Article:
Monday, January 31, 2005

On the nature of love ...

As I found out lately, this is often a murky subject ... especially for those of us that have been around the block a few or three times.

When I started thinking about the anniversary of the Challenger disaster, I had no idea the direction my thoughts would take me. Once I reread what I had written, though, I realized I had touched upon a subject that I had promised to elaborate on near the holidays, something that I have been trying to explore for quite a long time, namely the nature of love and trust. Sadly, since I don't have an analyst's couch available to me anymore, I rely on this place to do most of my subconscious spelunking and you, dear reader, get to watch each treacherous, painful step. Or, as George Bush says, if you don't like what you see, you can just "turn it off" ... Good Lord, what HAS the world come to, me quoting Shrub??

Of course, the very nature of my writing, and my domain, attracts some very odd visitors, many of which had no intention of coming here and reading about my first love or my kids or my losing battle with self-esteem and depression. No, many of you came here while searching for g taste whores (#1, though I have NO idea what that is ...) and "helping church whores" (#7 ... must talk more about church, apparently). What you find, sadly, is not a porno site but an introspective, personal blog written by someone who is as far from a whore as you can get. Yeah, I know, the domain is misleading but it was chosen as a lark at a time when I thought being obscene and inappropriate was funny, a time when I would have done anything for the person with whom I chose the domain name. Yes, love leads you to do some crazy things ... and that, dear reader, is where I am today. In honor of the upcoming holiday, which brings with it a whole host of emotions and not all of them pretty, I thought I would start exploring these emotions now so that maybe, just maybe, when that weekend comes around, my head will be clear enough to enjoy my first Valentine's Day with hope and peace and without imploding.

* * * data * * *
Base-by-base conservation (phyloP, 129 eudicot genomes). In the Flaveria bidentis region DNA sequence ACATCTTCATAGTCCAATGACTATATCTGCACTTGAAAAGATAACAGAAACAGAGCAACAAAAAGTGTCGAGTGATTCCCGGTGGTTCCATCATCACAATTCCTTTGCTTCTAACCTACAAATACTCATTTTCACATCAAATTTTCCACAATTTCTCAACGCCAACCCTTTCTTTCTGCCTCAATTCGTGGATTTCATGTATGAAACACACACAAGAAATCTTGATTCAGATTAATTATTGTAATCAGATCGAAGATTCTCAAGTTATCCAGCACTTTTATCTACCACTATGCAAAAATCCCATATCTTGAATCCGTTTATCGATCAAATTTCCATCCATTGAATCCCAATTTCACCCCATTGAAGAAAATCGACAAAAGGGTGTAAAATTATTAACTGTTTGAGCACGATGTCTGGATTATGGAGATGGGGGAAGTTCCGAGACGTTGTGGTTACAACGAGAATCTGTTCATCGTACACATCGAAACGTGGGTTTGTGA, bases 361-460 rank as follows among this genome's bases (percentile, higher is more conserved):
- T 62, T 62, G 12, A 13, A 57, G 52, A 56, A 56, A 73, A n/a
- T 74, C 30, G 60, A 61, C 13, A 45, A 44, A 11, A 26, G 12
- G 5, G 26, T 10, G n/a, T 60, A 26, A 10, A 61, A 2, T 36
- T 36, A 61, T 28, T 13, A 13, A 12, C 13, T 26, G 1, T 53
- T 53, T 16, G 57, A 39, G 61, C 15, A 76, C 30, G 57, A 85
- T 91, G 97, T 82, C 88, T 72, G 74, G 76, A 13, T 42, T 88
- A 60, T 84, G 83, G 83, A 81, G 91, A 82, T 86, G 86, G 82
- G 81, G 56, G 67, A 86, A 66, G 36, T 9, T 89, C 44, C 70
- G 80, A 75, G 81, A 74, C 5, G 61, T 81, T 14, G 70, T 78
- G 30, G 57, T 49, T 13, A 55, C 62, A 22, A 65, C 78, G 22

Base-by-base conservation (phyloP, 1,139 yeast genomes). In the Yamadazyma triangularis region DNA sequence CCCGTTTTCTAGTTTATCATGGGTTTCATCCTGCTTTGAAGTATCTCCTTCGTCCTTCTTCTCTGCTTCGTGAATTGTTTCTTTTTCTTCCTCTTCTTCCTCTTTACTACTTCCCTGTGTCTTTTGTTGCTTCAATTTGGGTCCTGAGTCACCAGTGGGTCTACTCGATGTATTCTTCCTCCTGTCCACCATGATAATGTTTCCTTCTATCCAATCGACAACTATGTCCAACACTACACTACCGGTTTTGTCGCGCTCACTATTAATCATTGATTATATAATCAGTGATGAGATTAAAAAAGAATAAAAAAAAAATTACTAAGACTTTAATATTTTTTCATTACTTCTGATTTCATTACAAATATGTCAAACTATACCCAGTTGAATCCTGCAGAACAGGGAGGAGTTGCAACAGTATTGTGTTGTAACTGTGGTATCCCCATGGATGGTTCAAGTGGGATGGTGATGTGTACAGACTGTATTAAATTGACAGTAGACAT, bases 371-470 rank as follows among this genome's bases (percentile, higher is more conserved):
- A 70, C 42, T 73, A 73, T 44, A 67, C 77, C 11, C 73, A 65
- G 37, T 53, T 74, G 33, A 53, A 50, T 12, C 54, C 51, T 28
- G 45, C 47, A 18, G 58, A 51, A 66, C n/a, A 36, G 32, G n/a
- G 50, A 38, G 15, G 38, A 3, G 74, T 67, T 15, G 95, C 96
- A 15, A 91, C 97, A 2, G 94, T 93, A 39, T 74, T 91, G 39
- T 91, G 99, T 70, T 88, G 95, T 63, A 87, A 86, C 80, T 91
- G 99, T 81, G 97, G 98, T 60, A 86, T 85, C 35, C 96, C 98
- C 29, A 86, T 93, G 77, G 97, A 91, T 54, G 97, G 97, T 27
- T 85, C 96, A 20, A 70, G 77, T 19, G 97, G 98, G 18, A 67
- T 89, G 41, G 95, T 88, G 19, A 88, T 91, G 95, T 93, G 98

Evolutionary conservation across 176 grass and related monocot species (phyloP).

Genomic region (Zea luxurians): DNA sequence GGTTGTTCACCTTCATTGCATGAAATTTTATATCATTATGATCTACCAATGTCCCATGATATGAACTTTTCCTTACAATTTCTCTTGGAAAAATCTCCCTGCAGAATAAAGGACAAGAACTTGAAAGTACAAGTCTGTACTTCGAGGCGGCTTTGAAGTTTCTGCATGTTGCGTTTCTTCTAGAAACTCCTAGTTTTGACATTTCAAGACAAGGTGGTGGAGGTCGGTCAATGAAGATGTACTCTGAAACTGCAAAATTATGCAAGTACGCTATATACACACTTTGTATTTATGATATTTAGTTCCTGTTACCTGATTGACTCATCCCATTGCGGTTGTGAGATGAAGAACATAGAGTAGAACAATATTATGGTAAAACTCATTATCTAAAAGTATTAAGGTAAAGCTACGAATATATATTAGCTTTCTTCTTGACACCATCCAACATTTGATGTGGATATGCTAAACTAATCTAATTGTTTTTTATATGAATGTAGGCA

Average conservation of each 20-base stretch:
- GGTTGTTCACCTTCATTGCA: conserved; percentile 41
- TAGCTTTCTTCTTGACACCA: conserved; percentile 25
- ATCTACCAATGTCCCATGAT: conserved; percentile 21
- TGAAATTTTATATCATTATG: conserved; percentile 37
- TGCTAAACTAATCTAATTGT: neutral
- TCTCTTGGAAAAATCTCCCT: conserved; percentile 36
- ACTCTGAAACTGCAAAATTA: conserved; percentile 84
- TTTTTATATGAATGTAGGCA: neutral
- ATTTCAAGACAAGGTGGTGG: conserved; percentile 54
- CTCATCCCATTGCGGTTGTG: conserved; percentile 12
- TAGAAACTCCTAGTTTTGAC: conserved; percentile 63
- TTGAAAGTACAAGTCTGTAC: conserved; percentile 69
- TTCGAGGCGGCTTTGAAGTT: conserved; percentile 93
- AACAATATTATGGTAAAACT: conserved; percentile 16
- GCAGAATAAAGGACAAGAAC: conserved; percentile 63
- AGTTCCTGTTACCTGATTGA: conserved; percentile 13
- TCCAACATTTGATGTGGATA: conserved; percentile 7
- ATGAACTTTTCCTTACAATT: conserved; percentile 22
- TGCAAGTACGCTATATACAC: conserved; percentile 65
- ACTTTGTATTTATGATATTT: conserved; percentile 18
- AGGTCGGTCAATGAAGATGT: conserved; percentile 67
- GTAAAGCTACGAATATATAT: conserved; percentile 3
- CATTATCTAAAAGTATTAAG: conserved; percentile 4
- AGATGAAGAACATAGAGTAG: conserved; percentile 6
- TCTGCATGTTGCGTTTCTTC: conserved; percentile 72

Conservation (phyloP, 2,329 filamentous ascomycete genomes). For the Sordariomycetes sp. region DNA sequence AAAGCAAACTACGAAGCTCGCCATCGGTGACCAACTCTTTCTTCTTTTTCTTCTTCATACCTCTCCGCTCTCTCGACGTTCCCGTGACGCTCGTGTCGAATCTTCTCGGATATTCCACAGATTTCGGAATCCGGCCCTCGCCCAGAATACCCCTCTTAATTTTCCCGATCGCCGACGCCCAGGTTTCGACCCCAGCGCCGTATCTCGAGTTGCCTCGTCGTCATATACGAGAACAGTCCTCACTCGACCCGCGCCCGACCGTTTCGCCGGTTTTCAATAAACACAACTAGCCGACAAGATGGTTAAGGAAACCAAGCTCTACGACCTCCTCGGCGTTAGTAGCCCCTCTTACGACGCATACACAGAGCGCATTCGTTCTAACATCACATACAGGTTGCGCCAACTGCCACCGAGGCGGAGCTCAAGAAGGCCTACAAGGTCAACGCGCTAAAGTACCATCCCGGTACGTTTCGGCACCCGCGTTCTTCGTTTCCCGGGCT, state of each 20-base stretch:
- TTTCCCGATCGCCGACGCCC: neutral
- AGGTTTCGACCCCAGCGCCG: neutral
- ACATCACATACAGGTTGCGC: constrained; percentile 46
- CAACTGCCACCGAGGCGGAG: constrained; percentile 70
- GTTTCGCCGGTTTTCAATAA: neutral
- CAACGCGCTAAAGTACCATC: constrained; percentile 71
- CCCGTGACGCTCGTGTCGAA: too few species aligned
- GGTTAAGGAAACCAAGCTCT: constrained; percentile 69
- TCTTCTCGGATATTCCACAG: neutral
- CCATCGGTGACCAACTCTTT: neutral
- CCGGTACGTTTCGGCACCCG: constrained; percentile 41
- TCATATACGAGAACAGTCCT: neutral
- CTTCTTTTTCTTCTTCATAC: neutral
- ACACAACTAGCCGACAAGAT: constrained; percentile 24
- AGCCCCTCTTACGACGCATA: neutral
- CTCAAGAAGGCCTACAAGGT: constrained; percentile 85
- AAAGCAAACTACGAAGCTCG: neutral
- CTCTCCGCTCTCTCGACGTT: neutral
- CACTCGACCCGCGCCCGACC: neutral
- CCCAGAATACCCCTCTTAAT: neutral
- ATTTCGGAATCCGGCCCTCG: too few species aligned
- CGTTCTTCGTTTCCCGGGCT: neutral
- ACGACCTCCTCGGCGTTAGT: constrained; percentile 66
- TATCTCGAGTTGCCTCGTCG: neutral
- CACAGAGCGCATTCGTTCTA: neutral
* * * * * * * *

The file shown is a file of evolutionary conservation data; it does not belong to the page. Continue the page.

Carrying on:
/nevermind if you don't understand ... please remember, dear reader, I don't write for you. I appreciate you and have spared you of some ugliness in the past because of my immense respect for you but, sorry, I do this for me. Continue at your own risk ...

My experiences with love have been varied and tumultuous. Though many people would not agree that adult (read: romantic) love is influenced by our earliest (read: familial) love experiences, I'm convinced otherwise. Yes, I have always believed that how a child is loved influences how a child grows up to love. In other words, I blame my family for most of my relationship failures up to, and including, my marriage. Any failure after that, however, is of my own doing.

Some background is necessary here. I grew up in a middle class family in a small suburb in Massachusetts, a city filled with hard-working, blue-collar Catholics of many different ethnic backgrounds. We were a mixed family: mom, a passionate and vocal Italian had been married before and brought 3 kids into this marriage and dad, an Irishman oozing sarcastic charm, brought one of his own. By the time I came along, both of my parents were thrilled - or so I was told. That didn't stop them from drinking and partying and acting like they were still single ... after all, this was the 60's and things were pretty swinging then, even if you were married.